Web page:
Trusting the words I read to be true begins to get at it. But want to be very clear I’m not talking about blind or misplaced faith in the words. Thankfully, as we look closely at Scripture, we can see that studying the whole of the Bible informs the whole of it. Authors agree across the distances of time and space.
Now, living like it’s true—thinking, speaking, and acting according to the belief—that’s when believing the promises has legs!
I find it helpful to remember these things:
God’s promises are written down in the Bible.
God’s character is revealed in the promises He makes and keeps.
His promises to me show His love for me.
What are God’s promises to me?
I’ve been on the hunt for some of God’s individual promises (in addition to the foundational two I fleshed out: the cross and the Spirit). I think I found two kinds of promises.
Some are what I might call “blanket promises” that are gifts.
But He said to me, “My grace is sufficient for you, for power is perfected in weakness.” 2 Corinthians 12:9a CSB
I am sure of this, that He who started a good work in you will carry it on to completion until the day of Christ Jesus. Philippians 1:6 CSB
The grace and the good work are His to do. Blanket promises sound a little like these two, and they show the beautiful heart of God to us in the things we cannot earn or increase in any way. When you read Scripture, take a close look to see if there is a promise embedded in the passage you’re reading. Is it a gift to you from God?
Then there are the promises we participate in. These are some of my favorites because they speak to the relationship with Him that I desperately need and want to cultivate.
All of you, take up My yoke and learn from Me, because I am gentle and humble in heart, and you will find rest for yourselves. Matthew 11:29 CSB
When I’m in relationship with God through Jesus, I can choose to learn God’s ways (and do them), as Jesus teaches and the Spirit empowers. Then I see there is the promise of rest. I don’t see striving or living up to some imagined expectation. I see relationship leading to a beautiful life.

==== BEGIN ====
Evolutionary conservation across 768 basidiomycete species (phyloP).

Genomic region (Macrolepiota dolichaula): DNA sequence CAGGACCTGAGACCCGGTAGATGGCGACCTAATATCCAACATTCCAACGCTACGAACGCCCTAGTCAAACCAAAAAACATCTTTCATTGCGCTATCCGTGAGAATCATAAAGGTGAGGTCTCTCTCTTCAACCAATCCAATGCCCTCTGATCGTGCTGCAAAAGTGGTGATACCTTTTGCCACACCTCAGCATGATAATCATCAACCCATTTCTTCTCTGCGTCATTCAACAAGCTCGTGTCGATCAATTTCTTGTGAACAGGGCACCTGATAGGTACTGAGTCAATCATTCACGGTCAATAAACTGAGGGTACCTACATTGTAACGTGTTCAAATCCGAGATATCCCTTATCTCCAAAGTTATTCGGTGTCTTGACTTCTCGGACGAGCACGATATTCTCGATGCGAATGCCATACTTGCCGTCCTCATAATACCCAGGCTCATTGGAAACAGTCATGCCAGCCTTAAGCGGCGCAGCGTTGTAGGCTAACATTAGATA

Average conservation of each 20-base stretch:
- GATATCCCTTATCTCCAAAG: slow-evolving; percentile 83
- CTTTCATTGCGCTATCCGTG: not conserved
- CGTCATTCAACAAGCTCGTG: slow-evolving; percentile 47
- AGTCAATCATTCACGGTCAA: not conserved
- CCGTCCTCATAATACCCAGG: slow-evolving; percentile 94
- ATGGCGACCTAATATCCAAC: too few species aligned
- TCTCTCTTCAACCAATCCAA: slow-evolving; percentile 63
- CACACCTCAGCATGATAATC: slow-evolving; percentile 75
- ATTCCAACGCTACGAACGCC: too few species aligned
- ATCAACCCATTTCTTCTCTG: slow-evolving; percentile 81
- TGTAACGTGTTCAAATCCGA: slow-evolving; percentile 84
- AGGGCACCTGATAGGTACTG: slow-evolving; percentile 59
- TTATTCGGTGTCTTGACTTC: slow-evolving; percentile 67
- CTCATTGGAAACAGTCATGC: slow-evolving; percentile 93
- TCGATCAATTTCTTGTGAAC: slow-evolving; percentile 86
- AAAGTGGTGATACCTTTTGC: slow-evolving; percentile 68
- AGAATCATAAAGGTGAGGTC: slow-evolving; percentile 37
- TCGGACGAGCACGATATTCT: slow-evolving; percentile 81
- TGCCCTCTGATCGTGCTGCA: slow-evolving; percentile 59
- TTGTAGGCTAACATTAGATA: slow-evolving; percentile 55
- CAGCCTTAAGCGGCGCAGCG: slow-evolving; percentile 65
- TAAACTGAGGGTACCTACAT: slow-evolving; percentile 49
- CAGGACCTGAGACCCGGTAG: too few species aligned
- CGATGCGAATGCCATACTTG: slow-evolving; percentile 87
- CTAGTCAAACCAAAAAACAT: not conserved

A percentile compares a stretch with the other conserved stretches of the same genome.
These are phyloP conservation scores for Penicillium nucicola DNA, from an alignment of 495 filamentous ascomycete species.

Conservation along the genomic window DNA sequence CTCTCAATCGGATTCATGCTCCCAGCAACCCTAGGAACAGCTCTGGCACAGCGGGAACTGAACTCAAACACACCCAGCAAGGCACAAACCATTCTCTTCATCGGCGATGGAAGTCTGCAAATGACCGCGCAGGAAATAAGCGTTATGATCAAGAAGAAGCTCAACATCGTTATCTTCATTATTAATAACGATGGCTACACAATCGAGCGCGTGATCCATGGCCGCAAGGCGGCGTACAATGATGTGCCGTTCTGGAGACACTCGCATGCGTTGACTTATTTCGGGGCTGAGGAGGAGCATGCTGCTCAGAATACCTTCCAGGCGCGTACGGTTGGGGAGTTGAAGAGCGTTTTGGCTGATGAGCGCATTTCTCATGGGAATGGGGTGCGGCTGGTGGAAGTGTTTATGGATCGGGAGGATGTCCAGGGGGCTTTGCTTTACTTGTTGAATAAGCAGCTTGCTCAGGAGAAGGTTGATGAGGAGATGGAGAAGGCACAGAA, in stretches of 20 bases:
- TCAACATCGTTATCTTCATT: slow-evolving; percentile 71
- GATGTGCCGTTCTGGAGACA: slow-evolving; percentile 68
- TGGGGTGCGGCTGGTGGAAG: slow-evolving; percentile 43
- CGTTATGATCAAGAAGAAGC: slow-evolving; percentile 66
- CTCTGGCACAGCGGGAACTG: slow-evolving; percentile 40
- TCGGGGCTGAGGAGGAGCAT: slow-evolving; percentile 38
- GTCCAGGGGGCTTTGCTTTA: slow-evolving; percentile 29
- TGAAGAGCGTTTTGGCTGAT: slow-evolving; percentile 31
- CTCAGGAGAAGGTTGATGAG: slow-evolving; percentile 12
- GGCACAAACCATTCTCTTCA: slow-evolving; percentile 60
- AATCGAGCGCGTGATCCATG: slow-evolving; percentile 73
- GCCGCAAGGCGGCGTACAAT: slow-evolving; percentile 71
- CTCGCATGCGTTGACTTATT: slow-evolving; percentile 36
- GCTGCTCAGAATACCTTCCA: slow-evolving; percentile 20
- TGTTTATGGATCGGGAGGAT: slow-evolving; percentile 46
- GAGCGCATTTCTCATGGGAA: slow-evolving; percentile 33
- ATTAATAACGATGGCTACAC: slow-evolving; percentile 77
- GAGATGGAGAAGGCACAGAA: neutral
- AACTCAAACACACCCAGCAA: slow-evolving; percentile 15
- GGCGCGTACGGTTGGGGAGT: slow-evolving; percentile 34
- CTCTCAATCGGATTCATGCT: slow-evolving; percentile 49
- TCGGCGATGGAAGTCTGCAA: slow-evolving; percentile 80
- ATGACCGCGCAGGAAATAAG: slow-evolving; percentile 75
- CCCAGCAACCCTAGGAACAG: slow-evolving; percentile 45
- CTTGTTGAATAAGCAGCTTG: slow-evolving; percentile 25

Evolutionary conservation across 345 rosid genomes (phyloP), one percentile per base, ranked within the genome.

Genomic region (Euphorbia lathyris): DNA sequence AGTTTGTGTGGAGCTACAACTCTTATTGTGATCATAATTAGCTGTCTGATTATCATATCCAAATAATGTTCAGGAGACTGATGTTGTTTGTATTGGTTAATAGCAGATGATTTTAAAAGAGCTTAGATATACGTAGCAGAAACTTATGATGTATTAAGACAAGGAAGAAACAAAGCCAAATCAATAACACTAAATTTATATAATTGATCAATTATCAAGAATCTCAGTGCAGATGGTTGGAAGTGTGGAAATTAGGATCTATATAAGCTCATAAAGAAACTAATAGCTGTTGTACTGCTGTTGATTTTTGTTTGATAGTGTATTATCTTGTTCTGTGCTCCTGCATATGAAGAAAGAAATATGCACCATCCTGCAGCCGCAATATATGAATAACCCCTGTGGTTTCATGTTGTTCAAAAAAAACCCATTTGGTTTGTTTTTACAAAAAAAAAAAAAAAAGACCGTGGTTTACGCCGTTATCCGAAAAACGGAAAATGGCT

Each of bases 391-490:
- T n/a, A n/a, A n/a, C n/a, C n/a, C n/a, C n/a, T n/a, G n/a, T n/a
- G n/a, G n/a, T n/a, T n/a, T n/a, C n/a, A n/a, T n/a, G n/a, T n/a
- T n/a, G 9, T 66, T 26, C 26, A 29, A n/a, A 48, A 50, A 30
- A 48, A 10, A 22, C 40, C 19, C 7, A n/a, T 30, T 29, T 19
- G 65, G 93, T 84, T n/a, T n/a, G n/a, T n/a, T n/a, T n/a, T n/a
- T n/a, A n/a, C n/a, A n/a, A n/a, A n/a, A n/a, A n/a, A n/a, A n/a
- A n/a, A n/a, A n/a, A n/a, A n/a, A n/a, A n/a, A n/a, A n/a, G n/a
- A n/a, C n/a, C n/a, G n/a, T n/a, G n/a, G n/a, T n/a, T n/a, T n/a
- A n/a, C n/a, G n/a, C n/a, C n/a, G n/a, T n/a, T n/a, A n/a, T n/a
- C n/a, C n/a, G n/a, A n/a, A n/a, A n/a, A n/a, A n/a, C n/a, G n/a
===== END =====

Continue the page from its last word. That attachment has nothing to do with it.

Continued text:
For me, as one who often strives for so many things (including perfection), this promise of rest means more to me than many others. What does that rest mean to you? When you read, be on the lookout for opportunity to partner with God, knowing He infuses you with all you need.
One Final Thought…
What have we done to the Christianity and its Gospel? An old, broken, distorted view reigns until we understand the truth and reality of the Gospel (which is every redemptive promise God makes to us).
I’ve noticed a new theme when we discuss the Christian life: we do Christianity. We have an unspoken hope to attain some kind of spiritual maturity through the disciplines—all of which are beautiful gifts to cultivate our relationship with God, but are never the things by which we reach relationship with Him.
I’ve also seen a “one-and-done” mindset when it comes to being saved and
I might suggest that we believe God.
Is there a difference? What do you think?
Thanks for reading along. This is a good deal of my talk, with a few additions and minimal eliminations. I’d love to hear what you think!
Below you’ll find the discussion questions made available to the groups that night, too.
Do I believe God’s promises? Why or why not?
God, what are your promises? Which ones can I recall? (Make a list including promises you think you know and the ones you’ve found in Scripture.)
Which promises are for me? (List verses, so you can go back to them when you need to.)
Verses from tonight:
Abraham: Romans 4:3, 18; James 2:23
Truthful God: Numbers 23:19; Joshua 21:45; 1 Samuel 15:29; Titus 1:2
Abrahamic Covenant: Genesis 15
God’s promises (Jesus and Holy Spirit): 2 Corinthians 1:20-22; Hebrews 2:16-17
“Blanket promises” or gifts: 2 Corinthians 12:9a; Philippians 1:6
Promises we participate in: Matthew 11:29